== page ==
Inquirer News Service
Thanks to Rhoda for this information!

How 'American Adobo'
was shot in the States
Posted: 5:12 PM (Manila Time) | November 28, 2001
By Nestor U. Torre
Inquirer News Service

HOW do American film crews differ from the ones we have here? 
Laurice Guillen, director of "American Adobo," 
observes, "They're much more time-conscious than we are. They 
shoot for fewer hours (a maximum of 12 hours each day), but it's 
work-work-work from start to finish!" 

The US shoot was Laurice's chance to get away from the "direk" 
tag that all directors here are saddled with. She instructed the 
Filipino members of her team not to call her that, and the 
American component certainly wasn't about to call her anything 
of the sort! 

What happened was, the Filipinos felt so skittish about calling 
her by her name instead that, "in the end, they didn't call me 
anything at all!" 

One thing that Laurice liked was the complete equality of the 
sexes that held sway on the shoot of "American Adobo." The crew 
was made up of men and women, and they did the same amount of 
work. If something had to be lifted, everyone gave it the old-
heave-ho, regardless of gender. 

She also appreciated the no-nonsense, no bullshit, no-sipsip 
atmosphere on the set. "Hindi na ako napapagod sa 
kakadiplomasya," she recalls with evident relief. 

Since everybody was expected to work hard, there was a lot of 
food—more than enough for both Filipino and American stomachs. 
At mealtimes, democracy was the rule, and Laurice liked that, 
too: "Hindi nauuna ang mga artista—in fact, una ang crew!" 

"American Adobo" is a co-production of Tony Gloria's Unitel 
Films, ABS-CBN and Magic Adobo Productions, the project's Fil-Am 
component in the States (Vincent Nebrida, Kevin Fox, etc.). It 
will open in the States (with simultaneous premieres in New 
York, San Francisco and Los Angeles) in January 2002. That's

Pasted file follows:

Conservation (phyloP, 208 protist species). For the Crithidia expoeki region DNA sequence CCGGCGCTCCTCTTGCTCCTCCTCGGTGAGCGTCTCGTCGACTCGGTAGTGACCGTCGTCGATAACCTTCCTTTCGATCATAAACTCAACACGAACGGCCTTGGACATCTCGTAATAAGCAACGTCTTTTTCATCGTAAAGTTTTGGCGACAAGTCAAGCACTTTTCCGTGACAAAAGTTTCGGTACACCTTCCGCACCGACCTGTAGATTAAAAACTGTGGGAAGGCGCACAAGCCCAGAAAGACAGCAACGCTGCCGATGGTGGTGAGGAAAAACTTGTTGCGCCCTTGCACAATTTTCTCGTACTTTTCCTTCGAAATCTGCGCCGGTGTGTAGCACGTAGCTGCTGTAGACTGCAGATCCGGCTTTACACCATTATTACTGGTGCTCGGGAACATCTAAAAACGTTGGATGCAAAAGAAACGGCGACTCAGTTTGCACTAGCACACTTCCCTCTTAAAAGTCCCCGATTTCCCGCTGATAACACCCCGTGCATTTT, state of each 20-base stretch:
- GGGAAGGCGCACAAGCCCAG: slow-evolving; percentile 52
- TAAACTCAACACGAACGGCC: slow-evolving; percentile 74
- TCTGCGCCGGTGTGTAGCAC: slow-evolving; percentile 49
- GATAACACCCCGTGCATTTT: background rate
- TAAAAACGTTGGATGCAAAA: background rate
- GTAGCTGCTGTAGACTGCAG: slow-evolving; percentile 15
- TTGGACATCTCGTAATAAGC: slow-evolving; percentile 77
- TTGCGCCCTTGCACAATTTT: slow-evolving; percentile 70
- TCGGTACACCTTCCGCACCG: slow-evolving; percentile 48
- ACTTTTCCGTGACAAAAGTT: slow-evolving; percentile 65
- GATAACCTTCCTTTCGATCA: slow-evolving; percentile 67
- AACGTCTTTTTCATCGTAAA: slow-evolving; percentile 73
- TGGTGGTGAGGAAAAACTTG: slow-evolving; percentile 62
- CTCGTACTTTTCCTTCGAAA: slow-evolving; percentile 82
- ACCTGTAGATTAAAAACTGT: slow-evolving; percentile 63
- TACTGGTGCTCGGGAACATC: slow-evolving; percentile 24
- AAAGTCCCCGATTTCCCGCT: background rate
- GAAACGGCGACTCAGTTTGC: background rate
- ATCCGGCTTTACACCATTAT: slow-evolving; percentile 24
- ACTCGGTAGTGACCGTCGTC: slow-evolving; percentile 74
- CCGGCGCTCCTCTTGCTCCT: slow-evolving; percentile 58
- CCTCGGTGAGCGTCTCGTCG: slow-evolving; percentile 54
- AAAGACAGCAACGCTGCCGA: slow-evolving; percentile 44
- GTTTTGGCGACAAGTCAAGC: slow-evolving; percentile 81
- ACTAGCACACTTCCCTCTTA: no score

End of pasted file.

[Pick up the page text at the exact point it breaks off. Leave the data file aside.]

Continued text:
also its Philippine playdate. 

Advance word on the production is exceptionally encouraging, 
with the film getting very positive reviews after some preview 
screenings and its "baptism of fire" at the San Diego 
International Film Festival some weeks ago. 

Unitel Films has a lot riding on "American Adobo," but producer 
Tony Gloria is feeling upbeat about the movie and it chances. It 
has elements that can appeal to both Filipino and American 
audiences, and its story about expatriates is also relevant to 
other members of minority groups trying to make it in any 
foreign country. 

Unitel wants to position itself as a producer of alternative 
films that don't scrimp on technicals and production values. It 
is doing pre-production work on a couple of other projects that, 
like "American Adobo," seek to offer viewers something fresh and 
different in terms of film entertainment. 

The new production company is also very supportive of young film 
talents, and is tapping new screenwriters and directors for its 
subsequent TV-film projects next year. 

But Gloria isn't new to the movie business. In fact, years ago, 
he was one of the prime movers responsible for a number of hit 
movies produced by a major film company. 

With pluck—and luck—the collaboration of Unitel, ABS-CBN, 
Guillen and the other venturesome film people involved 
in "American Adobo" will be rewarded by the Philippine and US 
viewing public with its enthusiastic patronage. 

That way, more movies like it can be produced, to help get local 
films out of the rut they're in, and to enable them to be shown 
on international movie screens, where, along with films from 
Iran, Taiwan and China, they rightfully belong.